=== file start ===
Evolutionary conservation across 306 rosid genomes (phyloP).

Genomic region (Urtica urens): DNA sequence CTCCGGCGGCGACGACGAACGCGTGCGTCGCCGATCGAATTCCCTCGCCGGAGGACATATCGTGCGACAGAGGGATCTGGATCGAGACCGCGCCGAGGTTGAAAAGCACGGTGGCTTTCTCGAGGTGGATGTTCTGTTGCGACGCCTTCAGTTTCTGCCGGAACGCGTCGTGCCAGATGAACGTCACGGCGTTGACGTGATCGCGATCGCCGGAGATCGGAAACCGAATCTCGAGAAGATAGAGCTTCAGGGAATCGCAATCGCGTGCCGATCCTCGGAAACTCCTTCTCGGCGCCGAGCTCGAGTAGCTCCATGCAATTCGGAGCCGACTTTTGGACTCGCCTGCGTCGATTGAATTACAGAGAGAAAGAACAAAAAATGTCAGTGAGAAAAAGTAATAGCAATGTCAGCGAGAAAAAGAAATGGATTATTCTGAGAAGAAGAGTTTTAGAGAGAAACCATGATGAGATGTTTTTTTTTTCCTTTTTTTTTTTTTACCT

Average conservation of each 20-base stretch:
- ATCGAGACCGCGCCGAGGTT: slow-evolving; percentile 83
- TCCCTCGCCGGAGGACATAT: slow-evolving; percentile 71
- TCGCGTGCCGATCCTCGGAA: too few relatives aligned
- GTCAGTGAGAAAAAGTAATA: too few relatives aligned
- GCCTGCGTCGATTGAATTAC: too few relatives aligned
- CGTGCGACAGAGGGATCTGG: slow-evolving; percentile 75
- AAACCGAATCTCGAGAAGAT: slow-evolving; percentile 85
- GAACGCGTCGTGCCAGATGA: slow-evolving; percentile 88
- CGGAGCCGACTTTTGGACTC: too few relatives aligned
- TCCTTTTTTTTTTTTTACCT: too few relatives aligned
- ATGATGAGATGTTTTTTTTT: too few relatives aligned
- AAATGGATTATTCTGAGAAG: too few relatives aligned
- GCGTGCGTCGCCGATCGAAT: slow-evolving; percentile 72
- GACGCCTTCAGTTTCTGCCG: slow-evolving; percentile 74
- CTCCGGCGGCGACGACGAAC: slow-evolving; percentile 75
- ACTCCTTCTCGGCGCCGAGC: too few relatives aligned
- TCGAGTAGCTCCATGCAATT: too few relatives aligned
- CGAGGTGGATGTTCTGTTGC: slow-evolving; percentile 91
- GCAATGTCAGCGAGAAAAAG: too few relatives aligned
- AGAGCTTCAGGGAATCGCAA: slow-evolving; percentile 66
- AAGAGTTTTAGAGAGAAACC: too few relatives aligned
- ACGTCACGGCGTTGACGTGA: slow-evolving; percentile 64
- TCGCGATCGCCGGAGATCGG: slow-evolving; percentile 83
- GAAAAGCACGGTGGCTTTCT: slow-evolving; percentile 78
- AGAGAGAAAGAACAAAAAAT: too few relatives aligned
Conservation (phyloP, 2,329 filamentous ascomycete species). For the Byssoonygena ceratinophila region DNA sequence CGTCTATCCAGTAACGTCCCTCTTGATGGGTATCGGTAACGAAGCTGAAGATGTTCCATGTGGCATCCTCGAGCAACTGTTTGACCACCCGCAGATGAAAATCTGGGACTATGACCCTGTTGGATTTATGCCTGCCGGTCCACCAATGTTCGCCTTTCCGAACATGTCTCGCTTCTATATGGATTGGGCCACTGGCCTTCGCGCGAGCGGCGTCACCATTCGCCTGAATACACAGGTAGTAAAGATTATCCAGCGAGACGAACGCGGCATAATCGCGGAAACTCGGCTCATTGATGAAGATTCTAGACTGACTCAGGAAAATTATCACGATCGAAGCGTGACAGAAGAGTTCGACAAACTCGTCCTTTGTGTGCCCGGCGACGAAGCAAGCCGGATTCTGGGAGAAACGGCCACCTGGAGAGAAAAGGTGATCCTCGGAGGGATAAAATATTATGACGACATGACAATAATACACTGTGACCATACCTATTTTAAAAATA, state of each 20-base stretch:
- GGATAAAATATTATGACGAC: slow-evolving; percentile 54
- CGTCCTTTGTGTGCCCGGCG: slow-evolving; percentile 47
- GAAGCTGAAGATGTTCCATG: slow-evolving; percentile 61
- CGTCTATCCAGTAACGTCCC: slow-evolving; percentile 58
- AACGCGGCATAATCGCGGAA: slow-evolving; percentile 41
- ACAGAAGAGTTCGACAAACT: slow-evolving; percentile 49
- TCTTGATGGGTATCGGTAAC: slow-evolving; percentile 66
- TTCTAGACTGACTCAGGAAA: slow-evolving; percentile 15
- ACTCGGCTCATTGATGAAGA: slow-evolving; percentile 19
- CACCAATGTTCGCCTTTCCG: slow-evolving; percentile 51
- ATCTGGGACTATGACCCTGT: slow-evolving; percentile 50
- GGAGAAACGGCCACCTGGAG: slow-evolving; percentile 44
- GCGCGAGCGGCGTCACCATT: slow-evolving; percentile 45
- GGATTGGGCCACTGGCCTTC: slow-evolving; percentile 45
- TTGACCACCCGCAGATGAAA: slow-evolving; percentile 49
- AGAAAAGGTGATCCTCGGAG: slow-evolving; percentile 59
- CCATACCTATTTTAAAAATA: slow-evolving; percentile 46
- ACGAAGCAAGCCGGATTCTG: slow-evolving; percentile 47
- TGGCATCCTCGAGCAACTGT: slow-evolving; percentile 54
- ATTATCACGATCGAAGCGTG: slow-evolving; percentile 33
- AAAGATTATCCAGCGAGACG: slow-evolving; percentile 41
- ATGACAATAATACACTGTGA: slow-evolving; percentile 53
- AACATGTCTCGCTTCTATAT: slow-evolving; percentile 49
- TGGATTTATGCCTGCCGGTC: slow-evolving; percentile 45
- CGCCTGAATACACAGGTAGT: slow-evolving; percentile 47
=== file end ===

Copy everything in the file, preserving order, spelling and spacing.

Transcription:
Evolutionary conservation across 306 rosid genomes (phyloP).

Genomic region (Urtica urens): DNA sequence CTCCGGCGGCGACGACGAACGCGTGCGTCGCCGATCGAATTCCCTCGCCGGAGGACATATCGTGCGACAGAGGGATCTGGATCGAGACCGCGCCGAGGTTGAAAAGCACGGTGGCTTTCTCGAGGTGGATGTTCTGTTGCGACGCCTTCAGTTTCTGCCGGAACGCGTCGTGCCAGATGAACGTCACGGCGTTGACGTGATCGCGATCGCCGGAGATCGGAAACCGAATCTCGAGAAGATAGAGCTTCAGGGAATCGCAATCGCGTGCCGATCCTCGGAAACTCCTTCTCGGCGCCGAGCTCGAGTAGCTCCATGCAATTCGGAGCCGACTTTTGGACTCGCCTGCGTCGATTGAATTACAGAGAGAAAGAACAAAAAATGTCAGTGAGAAAAAGTAATAGCAATGTCAGCGAGAAAAAGAAATGGATTATTCTGAGAAGAAGAGTTTTAGAGAGAAACCATGATGAGATGTTTTTTTTTTCCTTTTTTTTTTTTTACCT

Average conservation of each 20-base stretch:
- ATCGAGACCGCGCCGAGGTT: slow-evolving; percentile 83
- TCCCTCGCCGGAGGACATAT: slow-evolving; percentile 71
- TCGCGTGCCGATCCTCGGAA: too few relatives aligned
- GTCAGTGAGAAAAAGTAATA: too few relatives aligned
- GCCTGCGTCGATTGAATTAC: too few relatives aligned
- CGTGCGACAGAGGGATCTGG: slow-evolving; percentile 75
- AAACCGAATCTCGAGAAGAT: slow-evolving; percentile 85
- GAACGCGTCGTGCCAGATGA: slow-evolving; percentile 88
- CGGAGCCGACTTTTGGACTC: too few relatives aligned
- TCCTTTTTTTTTTTTTACCT: too few relatives aligned
- ATGATGAGATGTTTTTTTTT: too few relatives aligned
- AAATGGATTATTCTGAGAAG: too few relatives aligned
- GCGTGCGTCGCCGATCGAAT: slow-evolving; percentile 72
- GACGCCTTCAGTTTCTGCCG: slow-evolving; percentile 74
- CTCCGGCGGCGACGACGAAC: slow-evolving; percentile 75
- ACTCCTTCTCGGCGCCGAGC: too few relatives aligned
- TCGAGTAGCTCCATGCAATT: too few relatives aligned
- CGAGGTGGATGTTCTGTTGC: slow-evolving; percentile 91
- GCAATGTCAGCGAGAAAAAG: too few relatives aligned
- AGAGCTTCAGGGAATCGCAA: slow-evolving; percentile 66
- AAGAGTTTTAGAGAGAAACC: too few relatives aligned
- ACGTCACGGCGTTGACGTGA: slow-evolving; percentile 64
- TCGCGATCGCCGGAGATCGG: slow-evolving; percentile 83
- GAAAAGCACGGTGGCTTTCT: slow-evolving; percentile 78
- AGAGAGAAAGAACAAAAAAT: too few relatives aligned
Conservation (phyloP, 2,329 filamentous ascomycete species). For the Byssoonygena ceratinophila region DNA sequence CGTCTATCCAGTAACGTCCCTCTTGATGGGTATCGGTAACGAAGCTGAAGATGTTCCATGTGGCATCCTCGAGCAACTGTTTGACCACCCGCAGATGAAAATCTGGGACTATGACCCTGTTGGATTTATGCCTGCCGGTCCACCAATGTTCGCCTTTCCGAACATGTCTCGCTTCTATATGGATTGGGCCACTGGCCTTCGCGCGAGCGGCGTCACCATTCGCCTGAATACACAGGTAGTAAAGATTATCCAGCGAGACGAACGCGGCATAATCGCGGAAACTCGGCTCATTGATGAAGATTCTAGACTGACTCAGGAAAATTATCACGATCGAAGCGTGACAGAAGAGTTCGACAAACTCGTCCTTTGTGTGCCCGGCGACGAAGCAAGCCGGATTCTGGGAGAAACGGCCACCTGGAGAGAAAAGGTGATCCTCGGAGGGATAAAATATTATGACGACATGACAATAATACACTGTGACCATACCTATTTTAAAAATA, state of each 20-base stretch:
- GGATAAAATATTATGACGAC: slow-evolving; percentile 54
- CGTCCTTTGTGTGCCCGGCG: slow-evolving; percentile 47
- GAAGCTGAAGATGTTCCATG: slow-evolving; percentile 61
- CGTCTATCCAGTAACGTCCC: slow-evolving; percentile 58
- AACGCGGCATAATCGCGGAA: slow-evolving; percentile 41
- ACAGAAGAGTTCGACAAACT: slow-evolving; percentile 49
- TCTTGATGGGTATCGGTAAC: slow-evolving; percentile 66
- TTCTAGACTGACTCAGGAAA: slow-evolving; percentile 15
- ACTCGGCTCATTGATGAAGA: slow-evolving; percentile 19
- CACCAATGTTCGCCTTTCCG: slow-evolving; percentile 51
- ATCTGGGACTATGACCCTGT: slow-evolving; percentile 50
- GGAGAAACGGCCACCTGGAG: slow-evolving; percentile 44
- GCGCGAGCGGCGTCACCATT: slow-evolving; percentile 45
- GGATTGGGCCACTGGCCTTC: slow-evolving; percentile 45
- TTGACCACCCGCAGATGAAA: slow-evolving; percentile 49
- AGAAAAGGTGATCCTCGGAG: slow-evolving; percentile 59
- CCATACCTATTTTAAAAATA: slow-evolving; percentile 46
- ACGAAGCAAGCCGGATTCTG: slow-evolving; percentile 47
- TGGCATCCTCGAGCAACTGT: slow-evolving; percentile 54
- ATTATCACGATCGAAGCGTG: slow-evolving; percentile 33
- AAAGATTATCCAGCGAGACG: slow-evolving; percentile 41
- ATGACAATAATACACTGTGA: slow-evolving; percentile 53
- AACATGTCTCGCTTCTATAT: slow-evolving; percentile 49
- TGGATTTATGCCTGCCGGTC: slow-evolving; percentile 45
- CGCCTGAATACACAGGTAGT: slow-evolving; percentile 47